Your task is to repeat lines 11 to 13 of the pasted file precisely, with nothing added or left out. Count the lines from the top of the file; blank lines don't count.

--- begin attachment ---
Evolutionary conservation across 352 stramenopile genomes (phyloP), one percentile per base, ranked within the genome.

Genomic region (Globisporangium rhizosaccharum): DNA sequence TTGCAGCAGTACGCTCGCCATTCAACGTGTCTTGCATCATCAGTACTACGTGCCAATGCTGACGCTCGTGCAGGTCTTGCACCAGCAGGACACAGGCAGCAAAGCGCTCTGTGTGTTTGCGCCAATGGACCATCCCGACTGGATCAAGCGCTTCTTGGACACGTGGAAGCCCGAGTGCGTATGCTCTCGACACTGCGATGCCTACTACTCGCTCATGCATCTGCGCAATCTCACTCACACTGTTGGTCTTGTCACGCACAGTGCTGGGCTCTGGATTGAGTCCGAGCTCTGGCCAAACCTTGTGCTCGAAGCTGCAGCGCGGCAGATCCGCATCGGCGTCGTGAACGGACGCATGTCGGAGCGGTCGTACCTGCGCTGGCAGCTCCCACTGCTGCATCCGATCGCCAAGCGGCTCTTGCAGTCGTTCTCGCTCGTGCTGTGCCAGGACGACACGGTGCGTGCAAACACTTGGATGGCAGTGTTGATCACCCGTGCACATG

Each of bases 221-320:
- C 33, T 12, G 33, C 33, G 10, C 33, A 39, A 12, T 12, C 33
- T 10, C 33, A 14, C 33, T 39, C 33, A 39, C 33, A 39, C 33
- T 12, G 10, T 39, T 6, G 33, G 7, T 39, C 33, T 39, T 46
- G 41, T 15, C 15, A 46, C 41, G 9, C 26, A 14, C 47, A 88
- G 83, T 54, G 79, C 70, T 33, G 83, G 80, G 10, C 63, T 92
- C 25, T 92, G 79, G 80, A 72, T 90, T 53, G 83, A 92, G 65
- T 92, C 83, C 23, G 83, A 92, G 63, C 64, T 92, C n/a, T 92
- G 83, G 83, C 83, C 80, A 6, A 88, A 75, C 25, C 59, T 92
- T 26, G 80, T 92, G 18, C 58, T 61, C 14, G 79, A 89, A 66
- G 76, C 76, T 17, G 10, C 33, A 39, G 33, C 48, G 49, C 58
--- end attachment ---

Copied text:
- G 83, G 83, C 83, C 80, A 6, A 88, A 75, C 25, C 59, T 92
- T 26, G 80, T 92, G 18, C 58, T 61, C 14, G 79, A 89, A 66
- G 76, C 76, T 17, G 10, C 33, A 39, G 33, C 48, G 49, C 58